A few weeks ago, a friend asked me to deliver something to her office birthday party. I agreed because I’m kind of kind and but mostly curious—I wanted a peek into how “real” professionals gather.
The biggest take away: bad energy—I live in Flagstaff, so I get to say that with a serious face— and no joy, just simple small talk and no-facial-expression cake chewing. The apathy was so distracting, I couldn’t help but picture the same party with a bunch of teachers. I did the Dorothy Leaves Kansas thing and mentally superimposed my teacher friends over their boring doppelgängers. I envisioned zealous hellos, loud hugs, and a steady stream of genuine compliments and thank yous. One blink and I was back with the well-dressed office zombies.
To be a teacher is to be constantly immersed in meaning. We are ever vigilant of our duty to incite enthusiasm, reinforce morale, and encourage action. When we are together, we are together. We collaborate, we praise, we debate, we empathize. We are threaded and embedded in extravagant, extroverted excitement.
There are strange side of effects of all of this meaning. We come home a frayed and frazzled version of the shiny person we were at work. We stare blankly at our phones. We eat too many cookies on the couch. We speak without facial expression. We become poorly pajama-ed home zombies.
In a deep, dark poem about burn out, Charles Bukowski once wrote “drink from the well of yourself and begin again”. He meant, I think, that the well runs dry for all of us—and that it does so often. It is our responsibility to mentally refill it, drawing always on our finest mental talents. Andy Puddicombe, the co-founder of Headspace, might say it a little differently: “sit back, relax, and refill with liquid sunshine…”.
Perhaps my favorite example of this kind of recharge came, of course, from Dr. Kathy Wiebke. There were twenty or so teachers huddled around a wooden conference table, heatedly trying to solve the teacher shortage crisis, student access to highly accomplished teachers, abysmal realities of state funding, and other tiny topics. We’d been at it for hours and were at the point where Misha suggests puppies and Donnie starts stealing candy, when Kathy said: “okay, okay, okay. Let’s break. Just… go play.” Everyone laughed and she said, “I’m serious, play is important. Go be silly. Relax. Have fun. Come back tomorrow creative and fresh. We’ll relook at this with different eyes in the morning. And Donnie, put that back.”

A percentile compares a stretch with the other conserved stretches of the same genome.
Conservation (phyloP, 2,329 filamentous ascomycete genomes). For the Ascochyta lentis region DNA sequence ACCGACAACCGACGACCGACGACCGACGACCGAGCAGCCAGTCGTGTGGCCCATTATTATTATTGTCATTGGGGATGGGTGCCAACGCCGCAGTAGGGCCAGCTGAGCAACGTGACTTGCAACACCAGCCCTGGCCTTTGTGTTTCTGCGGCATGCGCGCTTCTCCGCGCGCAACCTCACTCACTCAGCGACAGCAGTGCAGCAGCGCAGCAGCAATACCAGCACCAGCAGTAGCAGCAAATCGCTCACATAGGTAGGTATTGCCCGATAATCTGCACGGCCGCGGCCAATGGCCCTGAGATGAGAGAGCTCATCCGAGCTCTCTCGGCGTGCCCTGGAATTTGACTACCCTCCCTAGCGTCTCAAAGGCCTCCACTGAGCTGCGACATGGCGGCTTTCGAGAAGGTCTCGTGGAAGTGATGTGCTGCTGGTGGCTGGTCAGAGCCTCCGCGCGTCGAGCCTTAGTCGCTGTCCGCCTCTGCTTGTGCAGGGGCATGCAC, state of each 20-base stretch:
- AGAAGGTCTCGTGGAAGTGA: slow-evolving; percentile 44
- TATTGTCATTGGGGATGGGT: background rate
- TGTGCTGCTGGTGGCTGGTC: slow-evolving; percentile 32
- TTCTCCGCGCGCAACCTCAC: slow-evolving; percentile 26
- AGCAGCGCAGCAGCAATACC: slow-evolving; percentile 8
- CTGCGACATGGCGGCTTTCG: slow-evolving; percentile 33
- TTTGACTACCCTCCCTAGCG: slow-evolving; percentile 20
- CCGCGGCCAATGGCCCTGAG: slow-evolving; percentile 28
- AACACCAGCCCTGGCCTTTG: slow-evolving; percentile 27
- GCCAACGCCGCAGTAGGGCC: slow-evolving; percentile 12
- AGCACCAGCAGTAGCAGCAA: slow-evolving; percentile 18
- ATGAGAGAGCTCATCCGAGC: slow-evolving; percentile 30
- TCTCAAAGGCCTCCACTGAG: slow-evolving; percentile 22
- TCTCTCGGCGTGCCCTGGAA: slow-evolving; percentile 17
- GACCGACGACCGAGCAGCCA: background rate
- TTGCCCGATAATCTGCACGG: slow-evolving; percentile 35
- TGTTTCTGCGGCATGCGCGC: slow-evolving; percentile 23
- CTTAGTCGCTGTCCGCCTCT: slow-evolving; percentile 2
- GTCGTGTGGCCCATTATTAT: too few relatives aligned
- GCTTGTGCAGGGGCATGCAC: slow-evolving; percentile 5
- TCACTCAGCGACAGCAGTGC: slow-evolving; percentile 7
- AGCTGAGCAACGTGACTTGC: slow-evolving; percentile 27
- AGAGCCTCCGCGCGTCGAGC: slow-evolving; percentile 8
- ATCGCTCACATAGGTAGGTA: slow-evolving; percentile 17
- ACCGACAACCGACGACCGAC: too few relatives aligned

It echoes with me sometimes when I turn off the lights in my classroom: “go play”. It reminds me to make waffles for dinner, or have a dance party with my dog and daughter, or agree—even when I really, really, really don’t feel like it—to go on a long hike in the woods with my husband.
For children, play is essential to building cognitive neural networks for problem solving, emotional processing, and confidence. It releases stress and inspires imaginative thinking, action, and communication. For adults, play is essential for perspective. It inspires coping skills, reflection, and connection. Albert Einstein may have said it best: “play is the highest form of research”, but Roald Dahl said it more simply, “Life is more fun when you play.”
So if you’re in a spot where the meaning is congealing and the well has run dry, break. Go scare your dog. Buy a Whoopee Cushion at the dollar store. Tickle your kids. Have a little fun and refill.
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